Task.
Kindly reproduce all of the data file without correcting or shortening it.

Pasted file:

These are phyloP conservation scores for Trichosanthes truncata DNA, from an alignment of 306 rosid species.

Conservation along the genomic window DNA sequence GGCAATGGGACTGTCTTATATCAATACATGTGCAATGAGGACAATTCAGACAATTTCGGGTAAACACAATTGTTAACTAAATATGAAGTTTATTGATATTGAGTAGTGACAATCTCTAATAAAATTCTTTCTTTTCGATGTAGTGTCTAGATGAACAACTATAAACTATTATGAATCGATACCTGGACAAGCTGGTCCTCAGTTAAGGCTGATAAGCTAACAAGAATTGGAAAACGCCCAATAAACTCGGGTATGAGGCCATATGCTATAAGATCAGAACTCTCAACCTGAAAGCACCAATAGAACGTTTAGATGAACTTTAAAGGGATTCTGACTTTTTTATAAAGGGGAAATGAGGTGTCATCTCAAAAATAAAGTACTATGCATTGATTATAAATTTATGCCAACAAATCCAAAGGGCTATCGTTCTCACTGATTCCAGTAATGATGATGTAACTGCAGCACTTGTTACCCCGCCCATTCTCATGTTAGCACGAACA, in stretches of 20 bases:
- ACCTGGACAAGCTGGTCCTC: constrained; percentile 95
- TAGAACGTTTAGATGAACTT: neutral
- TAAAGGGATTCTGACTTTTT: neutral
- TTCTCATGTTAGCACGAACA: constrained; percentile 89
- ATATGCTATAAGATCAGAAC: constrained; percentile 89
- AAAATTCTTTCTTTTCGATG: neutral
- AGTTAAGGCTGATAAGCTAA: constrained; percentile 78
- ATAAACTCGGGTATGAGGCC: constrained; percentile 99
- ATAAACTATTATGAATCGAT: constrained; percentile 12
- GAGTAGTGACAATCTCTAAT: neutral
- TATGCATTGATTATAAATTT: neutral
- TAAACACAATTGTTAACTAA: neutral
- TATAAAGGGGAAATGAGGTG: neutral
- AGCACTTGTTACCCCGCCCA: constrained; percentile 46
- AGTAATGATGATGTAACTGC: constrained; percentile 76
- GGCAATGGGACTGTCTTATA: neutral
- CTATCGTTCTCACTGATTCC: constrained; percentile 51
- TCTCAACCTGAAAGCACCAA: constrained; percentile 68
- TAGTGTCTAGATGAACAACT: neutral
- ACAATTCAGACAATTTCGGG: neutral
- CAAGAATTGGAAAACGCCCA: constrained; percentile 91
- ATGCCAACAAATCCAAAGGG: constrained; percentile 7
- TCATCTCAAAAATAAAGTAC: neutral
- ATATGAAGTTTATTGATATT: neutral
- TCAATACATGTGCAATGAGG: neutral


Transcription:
These are phyloP conservation scores for Trichosanthes truncata DNA, from an alignment of 306 rosid species.

Conservation along the genomic window DNA sequence GGCAATGGGACTGTCTTATATCAATACATGTGCAATGAGGACAATTCAGACAATTTCGGGTAAACACAATTGTTAACTAAATATGAAGTTTATTGATATTGAGTAGTGACAATCTCTAATAAAATTCTTTCTTTTCGATGTAGTGTCTAGATGAACAACTATAAACTATTATGAATCGATACCTGGACAAGCTGGTCCTCAGTTAAGGCTGATAAGCTAACAAGAATTGGAAAACGCCCAATAAACTCGGGTATGAGGCCATATGCTATAAGATCAGAACTCTCAACCTGAAAGCACCAATAGAACGTTTAGATGAACTTTAAAGGGATTCTGACTTTTTTATAAAGGGGAAATGAGGTGTCATCTCAAAAATAAAGTACTATGCATTGATTATAAATTTATGCCAACAAATCCAAAGGGCTATCGTTCTCACTGATTCCAGTAATGATGATGTAACTGCAGCACTTGTTACCCCGCCCATTCTCATGTTAGCACGAACA, in stretches of 20 bases:
- ACCTGGACAAGCTGGTCCTC: constrained; percentile 95
- TAGAACGTTTAGATGAACTT: neutral
- TAAAGGGATTCTGACTTTTT: neutral
- TTCTCATGTTAGCACGAACA: constrained; percentile 89
- ATATGCTATAAGATCAGAAC: constrained; percentile 89
- AAAATTCTTTCTTTTCGATG: neutral
- AGTTAAGGCTGATAAGCTAA: constrained; percentile 78
- ATAAACTCGGGTATGAGGCC: constrained; percentile 99
- ATAAACTATTATGAATCGAT: constrained; percentile 12
- GAGTAGTGACAATCTCTAAT: neutral
- TATGCATTGATTATAAATTT: neutral
- TAAACACAATTGTTAACTAA: neutral
- TATAAAGGGGAAATGAGGTG: neutral
- AGCACTTGTTACCCCGCCCA: constrained; percentile 46
- AGTAATGATGATGTAACTGC: constrained; percentile 76
- GGCAATGGGACTGTCTTATA: neutral
- CTATCGTTCTCACTGATTCC: constrained; percentile 51
- TCTCAACCTGAAAGCACCAA: constrained; percentile 68
- TAGTGTCTAGATGAACAACT: neutral
- ACAATTCAGACAATTTCGGG: neutral
- CAAGAATTGGAAAACGCCCA: constrained; percentile 91
- ATGCCAACAAATCCAAAGGG: constrained; percentile 7
- TCATCTCAAAAATAAAGTAC: neutral
- ATATGAAGTTTATTGATATT: neutral
- TCAATACATGTGCAATGAGG: neutral